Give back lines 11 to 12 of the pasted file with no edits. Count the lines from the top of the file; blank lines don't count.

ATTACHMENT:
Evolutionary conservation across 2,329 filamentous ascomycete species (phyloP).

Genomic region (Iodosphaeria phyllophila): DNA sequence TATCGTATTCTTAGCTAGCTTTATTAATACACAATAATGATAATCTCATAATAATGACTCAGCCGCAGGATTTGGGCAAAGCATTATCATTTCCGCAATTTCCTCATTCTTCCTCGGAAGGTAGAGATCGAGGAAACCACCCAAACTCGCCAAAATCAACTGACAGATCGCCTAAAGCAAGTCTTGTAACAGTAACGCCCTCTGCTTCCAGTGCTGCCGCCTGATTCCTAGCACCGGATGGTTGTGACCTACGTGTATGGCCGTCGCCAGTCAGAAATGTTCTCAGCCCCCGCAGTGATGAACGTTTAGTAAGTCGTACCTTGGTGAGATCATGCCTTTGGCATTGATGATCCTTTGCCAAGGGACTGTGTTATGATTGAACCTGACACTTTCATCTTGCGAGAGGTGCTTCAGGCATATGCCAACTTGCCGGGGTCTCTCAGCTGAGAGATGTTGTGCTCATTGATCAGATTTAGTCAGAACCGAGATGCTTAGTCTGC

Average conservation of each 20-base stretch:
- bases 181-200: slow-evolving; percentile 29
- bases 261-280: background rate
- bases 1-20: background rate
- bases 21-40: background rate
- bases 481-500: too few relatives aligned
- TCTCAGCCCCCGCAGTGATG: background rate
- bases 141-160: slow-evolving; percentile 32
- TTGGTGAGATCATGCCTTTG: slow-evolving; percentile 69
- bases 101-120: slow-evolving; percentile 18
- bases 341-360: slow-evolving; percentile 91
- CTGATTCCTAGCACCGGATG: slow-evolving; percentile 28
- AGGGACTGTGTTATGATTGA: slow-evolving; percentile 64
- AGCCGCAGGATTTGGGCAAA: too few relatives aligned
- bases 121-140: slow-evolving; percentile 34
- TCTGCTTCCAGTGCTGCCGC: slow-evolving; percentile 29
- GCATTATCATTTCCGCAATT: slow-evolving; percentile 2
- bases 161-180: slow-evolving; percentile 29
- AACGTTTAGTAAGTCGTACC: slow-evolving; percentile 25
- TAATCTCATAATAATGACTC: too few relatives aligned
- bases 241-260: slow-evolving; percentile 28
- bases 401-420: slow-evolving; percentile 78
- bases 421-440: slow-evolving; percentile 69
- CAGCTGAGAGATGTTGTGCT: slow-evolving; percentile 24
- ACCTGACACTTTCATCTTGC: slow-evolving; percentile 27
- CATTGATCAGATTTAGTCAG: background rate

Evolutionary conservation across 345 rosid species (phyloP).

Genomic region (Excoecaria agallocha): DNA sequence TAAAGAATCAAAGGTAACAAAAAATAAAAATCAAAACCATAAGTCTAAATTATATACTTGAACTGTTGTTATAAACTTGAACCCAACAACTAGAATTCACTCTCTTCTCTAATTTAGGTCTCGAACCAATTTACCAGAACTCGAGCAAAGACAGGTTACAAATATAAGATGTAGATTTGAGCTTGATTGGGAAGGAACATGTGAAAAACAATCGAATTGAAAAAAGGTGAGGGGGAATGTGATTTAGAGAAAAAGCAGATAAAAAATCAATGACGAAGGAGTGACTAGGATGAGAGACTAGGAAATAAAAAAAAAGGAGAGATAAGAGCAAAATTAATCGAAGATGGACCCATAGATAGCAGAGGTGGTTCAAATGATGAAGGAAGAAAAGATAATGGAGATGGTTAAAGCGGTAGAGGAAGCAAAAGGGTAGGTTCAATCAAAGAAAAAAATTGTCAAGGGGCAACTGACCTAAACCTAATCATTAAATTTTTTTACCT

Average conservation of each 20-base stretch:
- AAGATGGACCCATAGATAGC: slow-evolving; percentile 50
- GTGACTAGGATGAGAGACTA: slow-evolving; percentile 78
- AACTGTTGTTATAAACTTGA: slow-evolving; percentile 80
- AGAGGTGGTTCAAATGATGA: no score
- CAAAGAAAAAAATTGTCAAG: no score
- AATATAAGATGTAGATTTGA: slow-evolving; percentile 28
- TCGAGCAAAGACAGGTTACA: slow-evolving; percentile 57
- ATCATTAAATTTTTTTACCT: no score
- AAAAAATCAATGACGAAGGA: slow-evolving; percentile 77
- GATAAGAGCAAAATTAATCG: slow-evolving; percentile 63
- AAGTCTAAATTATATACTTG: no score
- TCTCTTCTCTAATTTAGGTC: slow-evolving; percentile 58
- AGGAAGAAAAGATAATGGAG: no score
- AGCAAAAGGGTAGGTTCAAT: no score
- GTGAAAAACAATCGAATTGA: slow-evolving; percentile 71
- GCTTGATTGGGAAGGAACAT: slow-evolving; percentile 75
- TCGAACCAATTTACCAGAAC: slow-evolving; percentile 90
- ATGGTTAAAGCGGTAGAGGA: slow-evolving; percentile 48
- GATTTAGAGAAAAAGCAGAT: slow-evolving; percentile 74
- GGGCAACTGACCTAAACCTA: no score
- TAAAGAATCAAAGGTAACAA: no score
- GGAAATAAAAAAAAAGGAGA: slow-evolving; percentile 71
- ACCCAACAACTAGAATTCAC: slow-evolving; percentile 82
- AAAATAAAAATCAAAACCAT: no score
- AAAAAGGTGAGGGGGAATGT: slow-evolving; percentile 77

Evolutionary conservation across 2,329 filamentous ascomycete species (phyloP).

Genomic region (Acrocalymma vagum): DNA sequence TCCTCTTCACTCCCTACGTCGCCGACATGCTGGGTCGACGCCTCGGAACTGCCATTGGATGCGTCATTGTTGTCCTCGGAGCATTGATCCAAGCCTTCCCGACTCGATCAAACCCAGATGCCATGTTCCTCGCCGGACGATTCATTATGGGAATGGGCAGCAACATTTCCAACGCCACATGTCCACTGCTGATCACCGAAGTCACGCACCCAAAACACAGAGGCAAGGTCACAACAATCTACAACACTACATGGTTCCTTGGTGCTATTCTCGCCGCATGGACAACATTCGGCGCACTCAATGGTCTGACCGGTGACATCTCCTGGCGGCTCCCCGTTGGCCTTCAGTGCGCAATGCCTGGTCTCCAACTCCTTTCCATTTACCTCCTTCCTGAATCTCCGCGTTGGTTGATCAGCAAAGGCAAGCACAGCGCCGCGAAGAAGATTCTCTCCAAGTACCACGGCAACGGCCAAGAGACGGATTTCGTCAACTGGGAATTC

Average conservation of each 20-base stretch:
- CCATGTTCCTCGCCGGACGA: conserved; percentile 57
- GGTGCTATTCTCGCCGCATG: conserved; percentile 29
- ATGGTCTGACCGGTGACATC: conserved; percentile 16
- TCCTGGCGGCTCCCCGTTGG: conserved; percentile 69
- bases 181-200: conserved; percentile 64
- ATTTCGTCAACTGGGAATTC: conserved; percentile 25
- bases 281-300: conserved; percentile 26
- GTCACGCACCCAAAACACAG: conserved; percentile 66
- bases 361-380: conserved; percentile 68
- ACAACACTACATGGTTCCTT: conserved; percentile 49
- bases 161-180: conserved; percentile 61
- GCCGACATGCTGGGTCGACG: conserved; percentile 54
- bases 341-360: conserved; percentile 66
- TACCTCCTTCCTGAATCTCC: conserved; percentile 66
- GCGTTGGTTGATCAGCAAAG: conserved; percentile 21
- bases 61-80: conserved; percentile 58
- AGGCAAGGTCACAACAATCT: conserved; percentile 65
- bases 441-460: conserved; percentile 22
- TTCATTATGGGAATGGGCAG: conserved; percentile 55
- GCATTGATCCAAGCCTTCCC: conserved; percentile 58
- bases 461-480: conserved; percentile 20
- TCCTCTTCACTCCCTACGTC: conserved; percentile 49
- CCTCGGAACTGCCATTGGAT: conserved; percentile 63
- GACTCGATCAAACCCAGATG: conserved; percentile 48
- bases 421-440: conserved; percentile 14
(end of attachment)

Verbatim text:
- TTGGTGAGATCATGCCTTTG: slow-evolving; percentile 69
- bases 101-120: slow-evolving; percentile 18